Bulimia nervosa is an eating issue that can be assessed using a variety of diagnostic tools. Because there are many different measures to evaluate bulimia, some researchers believe that overestimation or underestimation of bulimia exists. To cloud the issue further, a large majority of people who have symptoms of bulimia often have comorbid psychological conditions, including mood problems, anxiety, depression, and drug or alcohol use.
Less than half of the individuals who demonstrate bulimic symptoms seek treatment for them. Although many do enter treatment for comorbid issues, the bulimia is often discovered secondarily and does not always receive the attention it deserves. Bulimia can lead to serious negative health outcomes and even suicide. For clinicians to identify those most at risk and intervene at the earliest point possible, it is imperative that consistency in symptom assessment and diagnosis be achieved.
Katie Sandberg of the Department of Education Specialties at Loyola University in Maryland wanted to test the reliability, consistency and validity of the six most commonly used tools for assessing bulimia. She conducted an analysis of existing research involving studies using the Eating Disorder Examination (EDE), the Eating Attitudes Test (EAT), the Eating Disorder Inventory-3 (EDI-3), the Body Shape Questionnaire (BSQ), the Bulimic Investigatory Test, Edinburgh (BITE), and the Three-Factor Eating Questionnaire (TFEQ).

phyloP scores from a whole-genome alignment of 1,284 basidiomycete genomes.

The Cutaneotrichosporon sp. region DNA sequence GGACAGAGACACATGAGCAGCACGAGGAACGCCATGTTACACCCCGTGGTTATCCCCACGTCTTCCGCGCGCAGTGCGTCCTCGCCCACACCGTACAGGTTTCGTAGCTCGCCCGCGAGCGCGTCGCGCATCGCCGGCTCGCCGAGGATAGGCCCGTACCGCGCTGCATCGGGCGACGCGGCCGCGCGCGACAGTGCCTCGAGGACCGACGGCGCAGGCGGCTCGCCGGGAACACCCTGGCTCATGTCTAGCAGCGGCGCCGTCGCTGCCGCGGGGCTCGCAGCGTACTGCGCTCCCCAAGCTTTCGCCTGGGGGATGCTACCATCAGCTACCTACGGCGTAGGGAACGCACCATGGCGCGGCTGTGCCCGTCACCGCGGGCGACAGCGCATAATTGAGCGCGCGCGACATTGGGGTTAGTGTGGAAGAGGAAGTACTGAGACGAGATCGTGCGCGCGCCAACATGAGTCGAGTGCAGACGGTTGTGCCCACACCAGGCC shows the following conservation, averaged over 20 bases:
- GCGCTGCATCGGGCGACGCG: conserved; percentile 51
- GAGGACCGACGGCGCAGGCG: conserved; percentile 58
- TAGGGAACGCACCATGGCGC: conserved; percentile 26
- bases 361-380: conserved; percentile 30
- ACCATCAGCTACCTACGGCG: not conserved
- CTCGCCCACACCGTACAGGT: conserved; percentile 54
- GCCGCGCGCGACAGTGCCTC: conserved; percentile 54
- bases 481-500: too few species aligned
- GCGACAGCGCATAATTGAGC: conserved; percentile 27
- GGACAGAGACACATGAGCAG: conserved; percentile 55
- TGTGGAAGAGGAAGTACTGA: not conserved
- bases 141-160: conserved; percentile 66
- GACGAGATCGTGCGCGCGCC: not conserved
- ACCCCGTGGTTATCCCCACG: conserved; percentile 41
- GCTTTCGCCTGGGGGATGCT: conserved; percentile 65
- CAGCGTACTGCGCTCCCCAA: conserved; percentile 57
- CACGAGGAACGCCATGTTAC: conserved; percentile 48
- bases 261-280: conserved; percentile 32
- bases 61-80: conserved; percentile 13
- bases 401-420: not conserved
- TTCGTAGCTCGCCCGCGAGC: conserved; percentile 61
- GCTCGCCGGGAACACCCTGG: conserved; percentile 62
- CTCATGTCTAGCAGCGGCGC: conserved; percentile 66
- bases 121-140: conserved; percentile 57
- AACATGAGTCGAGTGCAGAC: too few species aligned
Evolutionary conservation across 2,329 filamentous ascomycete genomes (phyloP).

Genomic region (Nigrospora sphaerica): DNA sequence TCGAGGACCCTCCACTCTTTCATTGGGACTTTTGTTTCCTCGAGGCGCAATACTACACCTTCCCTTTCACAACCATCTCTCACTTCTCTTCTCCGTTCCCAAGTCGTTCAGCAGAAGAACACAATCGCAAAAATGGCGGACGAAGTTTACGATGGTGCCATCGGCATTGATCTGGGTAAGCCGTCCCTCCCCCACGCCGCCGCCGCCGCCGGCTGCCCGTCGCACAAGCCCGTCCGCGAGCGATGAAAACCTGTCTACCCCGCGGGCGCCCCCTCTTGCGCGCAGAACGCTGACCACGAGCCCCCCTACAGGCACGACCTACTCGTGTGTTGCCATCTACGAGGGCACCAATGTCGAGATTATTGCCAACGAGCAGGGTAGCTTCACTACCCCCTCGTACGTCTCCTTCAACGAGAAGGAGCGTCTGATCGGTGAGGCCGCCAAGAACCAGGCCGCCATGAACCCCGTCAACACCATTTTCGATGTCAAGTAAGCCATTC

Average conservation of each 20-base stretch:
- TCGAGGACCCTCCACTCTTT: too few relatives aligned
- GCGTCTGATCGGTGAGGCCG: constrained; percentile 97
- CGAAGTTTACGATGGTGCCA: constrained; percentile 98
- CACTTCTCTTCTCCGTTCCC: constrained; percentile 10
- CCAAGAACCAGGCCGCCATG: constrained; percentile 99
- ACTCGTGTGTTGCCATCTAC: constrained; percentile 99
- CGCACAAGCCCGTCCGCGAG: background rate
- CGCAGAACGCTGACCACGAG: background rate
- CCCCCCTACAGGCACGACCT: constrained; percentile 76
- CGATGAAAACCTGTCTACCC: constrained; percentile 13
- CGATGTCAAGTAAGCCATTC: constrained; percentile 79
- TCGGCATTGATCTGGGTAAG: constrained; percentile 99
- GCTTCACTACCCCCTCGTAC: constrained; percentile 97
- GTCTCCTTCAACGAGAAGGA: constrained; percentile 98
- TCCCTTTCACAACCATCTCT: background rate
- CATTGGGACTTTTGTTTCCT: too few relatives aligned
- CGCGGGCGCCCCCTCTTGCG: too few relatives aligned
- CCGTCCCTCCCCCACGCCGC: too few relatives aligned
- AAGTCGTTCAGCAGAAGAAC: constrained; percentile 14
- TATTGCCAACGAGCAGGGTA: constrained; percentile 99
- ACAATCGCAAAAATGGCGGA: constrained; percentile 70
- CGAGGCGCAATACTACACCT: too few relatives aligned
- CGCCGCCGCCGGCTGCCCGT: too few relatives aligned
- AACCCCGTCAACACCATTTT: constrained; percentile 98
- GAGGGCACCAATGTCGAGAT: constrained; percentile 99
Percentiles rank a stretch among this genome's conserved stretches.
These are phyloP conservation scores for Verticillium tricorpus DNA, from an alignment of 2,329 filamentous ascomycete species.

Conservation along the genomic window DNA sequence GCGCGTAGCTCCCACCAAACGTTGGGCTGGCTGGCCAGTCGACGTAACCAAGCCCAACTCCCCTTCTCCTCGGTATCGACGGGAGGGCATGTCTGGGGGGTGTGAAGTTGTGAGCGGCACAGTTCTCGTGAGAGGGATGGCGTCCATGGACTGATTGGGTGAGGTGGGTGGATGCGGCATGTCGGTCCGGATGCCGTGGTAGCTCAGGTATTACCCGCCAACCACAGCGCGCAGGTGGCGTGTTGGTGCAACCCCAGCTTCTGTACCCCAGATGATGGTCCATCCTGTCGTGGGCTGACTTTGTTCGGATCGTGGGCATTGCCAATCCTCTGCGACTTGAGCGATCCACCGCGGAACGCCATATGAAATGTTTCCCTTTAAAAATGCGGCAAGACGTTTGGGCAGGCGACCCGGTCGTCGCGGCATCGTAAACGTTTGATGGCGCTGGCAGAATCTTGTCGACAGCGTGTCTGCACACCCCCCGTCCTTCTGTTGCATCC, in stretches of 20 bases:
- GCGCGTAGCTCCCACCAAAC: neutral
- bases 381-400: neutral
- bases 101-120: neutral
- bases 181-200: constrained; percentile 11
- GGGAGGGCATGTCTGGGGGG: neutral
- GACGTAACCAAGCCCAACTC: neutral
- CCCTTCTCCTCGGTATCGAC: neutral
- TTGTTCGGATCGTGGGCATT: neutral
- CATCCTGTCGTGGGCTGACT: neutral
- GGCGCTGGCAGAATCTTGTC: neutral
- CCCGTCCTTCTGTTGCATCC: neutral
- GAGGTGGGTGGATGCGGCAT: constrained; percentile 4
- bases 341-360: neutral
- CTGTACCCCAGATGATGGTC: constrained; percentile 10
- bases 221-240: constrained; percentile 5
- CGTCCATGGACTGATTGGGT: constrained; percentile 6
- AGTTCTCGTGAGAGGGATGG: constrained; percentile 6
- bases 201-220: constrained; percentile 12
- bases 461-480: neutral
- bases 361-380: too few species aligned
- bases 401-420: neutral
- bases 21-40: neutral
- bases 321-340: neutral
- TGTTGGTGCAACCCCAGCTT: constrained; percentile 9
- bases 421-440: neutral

Sandberg found that all six measures were able to assess bulimic symptoms with relative accuracy, but in unique ways. Based on symptoms of purging, binging, laxative use, and overall body dissatisfaction, she found that the EDI and the EAT were the most reliable at assessing bulimia. When she looked at body dissatisfaction, the BSQ and the EDE emerged as the most reliable tools.
In sum, Sandberg believes these findings show the importance of utilizing multiple screening tools when evaluating clients for bulimia. She said, “The best way for clinicians and researchers to document treatment effects is to use a multitude of high-quality instruments to achieve triangulation.” Further, she believes implementing screening tools before and during treatment can provide clinicians with accurate measures of progress and can help clients and clinicians identify persistent symptoms that need further attention.
Sandberg, Katie, and Bradley T. Erford. “Choosing Assessment Instruments for Bulimia Practice and Outcome Research.” Journal of Counseling and Development : JCD 91.3 (2013): 367-79. ProQuest. Web. 26 July 2013.
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